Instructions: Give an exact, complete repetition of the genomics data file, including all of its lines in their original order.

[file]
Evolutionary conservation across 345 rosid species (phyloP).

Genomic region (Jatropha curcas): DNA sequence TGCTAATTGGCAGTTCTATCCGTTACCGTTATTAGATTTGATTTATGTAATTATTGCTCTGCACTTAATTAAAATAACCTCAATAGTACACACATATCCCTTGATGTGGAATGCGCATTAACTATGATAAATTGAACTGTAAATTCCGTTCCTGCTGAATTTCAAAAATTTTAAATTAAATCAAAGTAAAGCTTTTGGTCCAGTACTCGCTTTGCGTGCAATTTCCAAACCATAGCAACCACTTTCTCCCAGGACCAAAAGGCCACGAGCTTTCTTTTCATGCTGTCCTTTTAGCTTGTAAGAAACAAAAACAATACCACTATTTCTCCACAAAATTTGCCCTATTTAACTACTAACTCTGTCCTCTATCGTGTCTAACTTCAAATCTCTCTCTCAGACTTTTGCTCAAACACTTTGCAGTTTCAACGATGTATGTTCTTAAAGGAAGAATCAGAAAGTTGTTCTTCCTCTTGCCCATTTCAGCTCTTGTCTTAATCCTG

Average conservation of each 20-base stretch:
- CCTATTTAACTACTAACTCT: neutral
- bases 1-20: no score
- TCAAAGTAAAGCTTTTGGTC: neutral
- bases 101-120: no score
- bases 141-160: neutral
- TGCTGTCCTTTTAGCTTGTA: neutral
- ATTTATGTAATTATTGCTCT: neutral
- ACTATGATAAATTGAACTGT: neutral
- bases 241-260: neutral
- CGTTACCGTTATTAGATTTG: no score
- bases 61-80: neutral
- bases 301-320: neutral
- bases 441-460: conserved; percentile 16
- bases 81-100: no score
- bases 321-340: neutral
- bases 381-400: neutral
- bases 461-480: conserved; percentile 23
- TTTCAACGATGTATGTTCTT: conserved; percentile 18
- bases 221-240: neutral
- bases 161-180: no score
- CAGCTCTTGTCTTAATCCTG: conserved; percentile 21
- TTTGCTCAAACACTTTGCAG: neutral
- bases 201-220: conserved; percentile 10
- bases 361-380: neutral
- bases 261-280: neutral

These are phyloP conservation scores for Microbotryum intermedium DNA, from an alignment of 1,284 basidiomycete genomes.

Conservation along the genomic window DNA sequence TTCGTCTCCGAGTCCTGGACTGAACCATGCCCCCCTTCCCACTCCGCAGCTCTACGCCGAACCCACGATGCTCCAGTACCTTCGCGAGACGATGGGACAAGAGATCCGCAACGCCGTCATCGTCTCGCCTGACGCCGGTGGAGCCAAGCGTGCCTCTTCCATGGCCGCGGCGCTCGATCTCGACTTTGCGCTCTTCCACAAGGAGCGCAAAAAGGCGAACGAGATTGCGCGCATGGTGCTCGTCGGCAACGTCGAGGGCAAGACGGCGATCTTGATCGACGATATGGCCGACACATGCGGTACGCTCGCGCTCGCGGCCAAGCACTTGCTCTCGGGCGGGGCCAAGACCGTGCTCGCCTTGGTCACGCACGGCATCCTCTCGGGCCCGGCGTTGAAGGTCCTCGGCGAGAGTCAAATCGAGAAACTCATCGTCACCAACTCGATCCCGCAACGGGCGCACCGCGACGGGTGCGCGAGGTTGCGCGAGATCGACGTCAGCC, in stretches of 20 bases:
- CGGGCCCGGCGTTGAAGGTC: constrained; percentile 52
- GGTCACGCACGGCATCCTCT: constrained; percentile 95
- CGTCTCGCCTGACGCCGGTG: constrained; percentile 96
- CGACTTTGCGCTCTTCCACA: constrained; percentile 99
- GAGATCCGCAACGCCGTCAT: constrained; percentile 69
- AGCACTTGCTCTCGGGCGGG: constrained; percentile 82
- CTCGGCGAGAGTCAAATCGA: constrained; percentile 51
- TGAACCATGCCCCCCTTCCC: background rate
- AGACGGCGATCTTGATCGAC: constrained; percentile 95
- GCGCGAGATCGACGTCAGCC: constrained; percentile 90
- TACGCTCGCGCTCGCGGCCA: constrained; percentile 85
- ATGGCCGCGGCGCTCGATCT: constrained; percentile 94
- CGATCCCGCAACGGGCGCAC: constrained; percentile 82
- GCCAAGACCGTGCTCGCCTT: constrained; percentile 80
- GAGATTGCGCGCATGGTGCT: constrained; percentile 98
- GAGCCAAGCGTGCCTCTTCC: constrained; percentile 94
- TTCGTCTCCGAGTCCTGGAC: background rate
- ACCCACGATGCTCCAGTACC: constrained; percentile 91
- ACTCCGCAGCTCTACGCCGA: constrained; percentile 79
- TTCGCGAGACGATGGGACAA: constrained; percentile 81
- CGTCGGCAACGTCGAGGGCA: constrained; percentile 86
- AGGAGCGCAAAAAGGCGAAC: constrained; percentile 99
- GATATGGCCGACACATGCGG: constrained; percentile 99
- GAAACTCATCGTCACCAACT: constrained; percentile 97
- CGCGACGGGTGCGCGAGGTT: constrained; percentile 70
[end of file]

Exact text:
Evolutionary conservation across 345 rosid species (phyloP).

Genomic region (Jatropha curcas): DNA sequence TGCTAATTGGCAGTTCTATCCGTTACCGTTATTAGATTTGATTTATGTAATTATTGCTCTGCACTTAATTAAAATAACCTCAATAGTACACACATATCCCTTGATGTGGAATGCGCATTAACTATGATAAATTGAACTGTAAATTCCGTTCCTGCTGAATTTCAAAAATTTTAAATTAAATCAAAGTAAAGCTTTTGGTCCAGTACTCGCTTTGCGTGCAATTTCCAAACCATAGCAACCACTTTCTCCCAGGACCAAAAGGCCACGAGCTTTCTTTTCATGCTGTCCTTTTAGCTTGTAAGAAACAAAAACAATACCACTATTTCTCCACAAAATTTGCCCTATTTAACTACTAACTCTGTCCTCTATCGTGTCTAACTTCAAATCTCTCTCTCAGACTTTTGCTCAAACACTTTGCAGTTTCAACGATGTATGTTCTTAAAGGAAGAATCAGAAAGTTGTTCTTCCTCTTGCCCATTTCAGCTCTTGTCTTAATCCTG

Average conservation of each 20-base stretch:
- CCTATTTAACTACTAACTCT: neutral
- bases 1-20: no score
- TCAAAGTAAAGCTTTTGGTC: neutral
- bases 101-120: no score
- bases 141-160: neutral
- TGCTGTCCTTTTAGCTTGTA: neutral
- ATTTATGTAATTATTGCTCT: neutral
- ACTATGATAAATTGAACTGT: neutral
- bases 241-260: neutral
- CGTTACCGTTATTAGATTTG: no score
- bases 61-80: neutral
- bases 301-320: neutral
- bases 441-460: conserved; percentile 16
- bases 81-100: no score
- bases 321-340: neutral
- bases 381-400: neutral
- bases 461-480: conserved; percentile 23
- TTTCAACGATGTATGTTCTT: conserved; percentile 18
- bases 221-240: neutral
- bases 161-180: no score
- CAGCTCTTGTCTTAATCCTG: conserved; percentile 21
- TTTGCTCAAACACTTTGCAG: neutral
- bases 201-220: conserved; percentile 10
- bases 361-380: neutral
- bases 261-280: neutral

These are phyloP conservation scores for Microbotryum intermedium DNA, from an alignment of 1,284 basidiomycete genomes.

Conservation along the genomic window DNA sequence TTCGTCTCCGAGTCCTGGACTGAACCATGCCCCCCTTCCCACTCCGCAGCTCTACGCCGAACCCACGATGCTCCAGTACCTTCGCGAGACGATGGGACAAGAGATCCGCAACGCCGTCATCGTCTCGCCTGACGCCGGTGGAGCCAAGCGTGCCTCTTCCATGGCCGCGGCGCTCGATCTCGACTTTGCGCTCTTCCACAAGGAGCGCAAAAAGGCGAACGAGATTGCGCGCATGGTGCTCGTCGGCAACGTCGAGGGCAAGACGGCGATCTTGATCGACGATATGGCCGACACATGCGGTACGCTCGCGCTCGCGGCCAAGCACTTGCTCTCGGGCGGGGCCAAGACCGTGCTCGCCTTGGTCACGCACGGCATCCTCTCGGGCCCGGCGTTGAAGGTCCTCGGCGAGAGTCAAATCGAGAAACTCATCGTCACCAACTCGATCCCGCAACGGGCGCACCGCGACGGGTGCGCGAGGTTGCGCGAGATCGACGTCAGCC, in stretches of 20 bases:
- CGGGCCCGGCGTTGAAGGTC: constrained; percentile 52
- GGTCACGCACGGCATCCTCT: constrained; percentile 95
- CGTCTCGCCTGACGCCGGTG: constrained; percentile 96
- CGACTTTGCGCTCTTCCACA: constrained; percentile 99
- GAGATCCGCAACGCCGTCAT: constrained; percentile 69
- AGCACTTGCTCTCGGGCGGG: constrained; percentile 82
- CTCGGCGAGAGTCAAATCGA: constrained; percentile 51
- TGAACCATGCCCCCCTTCCC: background rate
- AGACGGCGATCTTGATCGAC: constrained; percentile 95
- GCGCGAGATCGACGTCAGCC: constrained; percentile 90
- TACGCTCGCGCTCGCGGCCA: constrained; percentile 85
- ATGGCCGCGGCGCTCGATCT: constrained; percentile 94
- CGATCCCGCAACGGGCGCAC: constrained; percentile 82
- GCCAAGACCGTGCTCGCCTT: constrained; percentile 80
- GAGATTGCGCGCATGGTGCT: constrained; percentile 98
- GAGCCAAGCGTGCCTCTTCC: constrained; percentile 94
- TTCGTCTCCGAGTCCTGGAC: background rate
- ACCCACGATGCTCCAGTACC: constrained; percentile 91
- ACTCCGCAGCTCTACGCCGA: constrained; percentile 79
- TTCGCGAGACGATGGGACAA: constrained; percentile 81
- CGTCGGCAACGTCGAGGGCA: constrained; percentile 86
- AGGAGCGCAAAAAGGCGAAC: constrained; percentile 99
- GATATGGCCGACACATGCGG: constrained; percentile 99
- GAAACTCATCGTCACCAACT: constrained; percentile 97
- CGCGACGGGTGCGCGAGGTT: constrained; percentile 70